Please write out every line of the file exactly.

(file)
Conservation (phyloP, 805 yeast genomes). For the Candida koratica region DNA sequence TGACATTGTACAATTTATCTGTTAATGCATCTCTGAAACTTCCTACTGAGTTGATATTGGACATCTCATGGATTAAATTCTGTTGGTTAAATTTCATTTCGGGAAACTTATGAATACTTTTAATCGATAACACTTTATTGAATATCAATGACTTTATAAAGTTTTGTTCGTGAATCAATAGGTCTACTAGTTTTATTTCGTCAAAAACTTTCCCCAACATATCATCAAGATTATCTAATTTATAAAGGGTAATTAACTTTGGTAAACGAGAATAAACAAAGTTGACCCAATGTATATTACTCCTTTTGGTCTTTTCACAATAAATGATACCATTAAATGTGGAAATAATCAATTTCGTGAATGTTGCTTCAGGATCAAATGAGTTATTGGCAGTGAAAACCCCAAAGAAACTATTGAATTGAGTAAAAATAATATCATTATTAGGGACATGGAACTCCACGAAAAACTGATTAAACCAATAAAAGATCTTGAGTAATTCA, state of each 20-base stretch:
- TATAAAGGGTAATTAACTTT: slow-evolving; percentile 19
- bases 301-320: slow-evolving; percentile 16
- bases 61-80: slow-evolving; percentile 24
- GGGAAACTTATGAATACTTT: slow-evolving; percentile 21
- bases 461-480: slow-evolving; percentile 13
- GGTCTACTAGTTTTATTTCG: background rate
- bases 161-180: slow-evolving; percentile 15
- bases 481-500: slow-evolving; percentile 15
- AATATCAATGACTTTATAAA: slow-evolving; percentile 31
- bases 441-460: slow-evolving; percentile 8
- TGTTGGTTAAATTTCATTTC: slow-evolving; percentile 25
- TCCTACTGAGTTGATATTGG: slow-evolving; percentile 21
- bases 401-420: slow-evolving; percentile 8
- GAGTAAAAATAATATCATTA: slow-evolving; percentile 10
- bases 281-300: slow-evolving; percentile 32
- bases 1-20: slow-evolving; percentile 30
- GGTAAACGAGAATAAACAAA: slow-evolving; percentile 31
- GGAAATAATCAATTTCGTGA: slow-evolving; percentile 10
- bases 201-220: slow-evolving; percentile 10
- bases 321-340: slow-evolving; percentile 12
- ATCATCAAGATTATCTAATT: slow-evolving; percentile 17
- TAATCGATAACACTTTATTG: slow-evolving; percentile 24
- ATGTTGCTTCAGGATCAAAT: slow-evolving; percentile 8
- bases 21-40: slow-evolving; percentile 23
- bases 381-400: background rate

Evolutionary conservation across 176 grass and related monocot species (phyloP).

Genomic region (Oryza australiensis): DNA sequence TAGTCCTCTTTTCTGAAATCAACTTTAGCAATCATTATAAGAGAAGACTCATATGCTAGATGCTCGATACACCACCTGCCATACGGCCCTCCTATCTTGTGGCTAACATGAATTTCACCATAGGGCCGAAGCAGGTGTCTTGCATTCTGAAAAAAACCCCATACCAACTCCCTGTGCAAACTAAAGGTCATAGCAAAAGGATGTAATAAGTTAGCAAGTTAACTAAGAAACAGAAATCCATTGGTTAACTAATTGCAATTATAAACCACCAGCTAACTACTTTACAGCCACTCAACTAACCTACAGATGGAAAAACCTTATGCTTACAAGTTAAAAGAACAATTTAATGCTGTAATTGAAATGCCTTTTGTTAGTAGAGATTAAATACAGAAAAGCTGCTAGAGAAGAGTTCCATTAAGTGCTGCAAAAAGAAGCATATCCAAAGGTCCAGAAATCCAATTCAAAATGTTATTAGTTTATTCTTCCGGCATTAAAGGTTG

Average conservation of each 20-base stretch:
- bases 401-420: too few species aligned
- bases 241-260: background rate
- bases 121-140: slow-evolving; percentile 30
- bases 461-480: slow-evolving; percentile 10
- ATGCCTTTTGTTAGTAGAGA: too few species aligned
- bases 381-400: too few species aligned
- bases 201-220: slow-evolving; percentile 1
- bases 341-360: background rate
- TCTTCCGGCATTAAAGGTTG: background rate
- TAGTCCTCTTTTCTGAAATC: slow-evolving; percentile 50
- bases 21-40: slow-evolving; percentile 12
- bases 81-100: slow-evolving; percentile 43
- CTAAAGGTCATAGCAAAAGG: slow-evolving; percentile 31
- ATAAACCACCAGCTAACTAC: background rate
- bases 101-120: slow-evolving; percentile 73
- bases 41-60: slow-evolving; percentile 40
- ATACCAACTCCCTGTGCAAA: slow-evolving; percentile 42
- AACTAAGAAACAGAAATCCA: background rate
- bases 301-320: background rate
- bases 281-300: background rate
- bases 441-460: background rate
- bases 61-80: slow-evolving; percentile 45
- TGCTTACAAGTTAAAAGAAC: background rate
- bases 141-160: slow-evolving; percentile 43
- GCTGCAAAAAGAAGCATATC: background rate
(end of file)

Conservation (phyloP, 805 yeast genomes). For the Candida koratica region DNA sequence TGACATTGTACAATTTATCTGTTAATGCATCTCTGAAACTTCCTACTGAGTTGATATTGGACATCTCATGGATTAAATTCTGTTGGTTAAATTTCATTTCGGGAAACTTATGAATACTTTTAATCGATAACACTTTATTGAATATCAATGACTTTATAAAGTTTTGTTCGTGAATCAATAGGTCTACTAGTTTTATTTCGTCAAAAACTTTCCCCAACATATCATCAAGATTATCTAATTTATAAAGGGTAATTAACTTTGGTAAACGAGAATAAACAAAGTTGACCCAATGTATATTACTCCTTTTGGTCTTTTCACAATAAATGATACCATTAAATGTGGAAATAATCAATTTCGTGAATGTTGCTTCAGGATCAAATGAGTTATTGGCAGTGAAAACCCCAAAGAAACTATTGAATTGAGTAAAAATAATATCATTATTAGGGACATGGAACTCCACGAAAAACTGATTAAACCAATAAAAGATCTTGAGTAATTCA, state of each 20-base stretch:
- TATAAAGGGTAATTAACTTT: slow-evolving; percentile 19
- bases 301-320: slow-evolving; percentile 16
- bases 61-80: slow-evolving; percentile 24
- GGGAAACTTATGAATACTTT: slow-evolving; percentile 21
- bases 461-480: slow-evolving; percentile 13
- GGTCTACTAGTTTTATTTCG: background rate
- bases 161-180: slow-evolving; percentile 15
- bases 481-500: slow-evolving; percentile 15
- AATATCAATGACTTTATAAA: slow-evolving; percentile 31
- bases 441-460: slow-evolving; percentile 8
- TGTTGGTTAAATTTCATTTC: slow-evolving; percentile 25
- TCCTACTGAGTTGATATTGG: slow-evolving; percentile 21
- bases 401-420: slow-evolving; percentile 8
- GAGTAAAAATAATATCATTA: slow-evolving; percentile 10
- bases 281-300: slow-evolving; percentile 32
- bases 1-20: slow-evolving; percentile 30
- GGTAAACGAGAATAAACAAA: slow-evolving; percentile 31
- GGAAATAATCAATTTCGTGA: slow-evolving; percentile 10
- bases 201-220: slow-evolving; percentile 10
- bases 321-340: slow-evolving; percentile 12
- ATCATCAAGATTATCTAATT: slow-evolving; percentile 17
- TAATCGATAACACTTTATTG: slow-evolving; percentile 24
- ATGTTGCTTCAGGATCAAAT: slow-evolving; percentile 8
- bases 21-40: slow-evolving; percentile 23
- bases 381-400: background rate

Evolutionary conservation across 176 grass and related monocot species (phyloP).

Genomic region (Oryza australiensis): DNA sequence TAGTCCTCTTTTCTGAAATCAACTTTAGCAATCATTATAAGAGAAGACTCATATGCTAGATGCTCGATACACCACCTGCCATACGGCCCTCCTATCTTGTGGCTAACATGAATTTCACCATAGGGCCGAAGCAGGTGTCTTGCATTCTGAAAAAAACCCCATACCAACTCCCTGTGCAAACTAAAGGTCATAGCAAAAGGATGTAATAAGTTAGCAAGTTAACTAAGAAACAGAAATCCATTGGTTAACTAATTGCAATTATAAACCACCAGCTAACTACTTTACAGCCACTCAACTAACCTACAGATGGAAAAACCTTATGCTTACAAGTTAAAAGAACAATTTAATGCTGTAATTGAAATGCCTTTTGTTAGTAGAGATTAAATACAGAAAAGCTGCTAGAGAAGAGTTCCATTAAGTGCTGCAAAAAGAAGCATATCCAAAGGTCCAGAAATCCAATTCAAAATGTTATTAGTTTATTCTTCCGGCATTAAAGGTTG

Average conservation of each 20-base stretch:
- bases 401-420: too few species aligned
- bases 241-260: background rate
- bases 121-140: slow-evolving; percentile 30
- bases 461-480: slow-evolving; percentile 10
- ATGCCTTTTGTTAGTAGAGA: too few species aligned
- bases 381-400: too few species aligned
- bases 201-220: slow-evolving; percentile 1
- bases 341-360: background rate
- TCTTCCGGCATTAAAGGTTG: background rate
- TAGTCCTCTTTTCTGAAATC: slow-evolving; percentile 50
- bases 21-40: slow-evolving; percentile 12
- bases 81-100: slow-evolving; percentile 43
- CTAAAGGTCATAGCAAAAGG: slow-evolving; percentile 31
- ATAAACCACCAGCTAACTAC: background rate
- bases 101-120: slow-evolving; percentile 73
- bases 41-60: slow-evolving; percentile 40
- ATACCAACTCCCTGTGCAAA: slow-evolving; percentile 42
- AACTAAGAAACAGAAATCCA: background rate
- bases 301-320: background rate
- bases 281-300: background rate
- bases 441-460: background rate
- bases 61-80: slow-evolving; percentile 45
- TGCTTACAAGTTAAAAGAAC: background rate
- bases 141-160: slow-evolving; percentile 43
- GCTGCAAAAAGAAGCATATC: background rate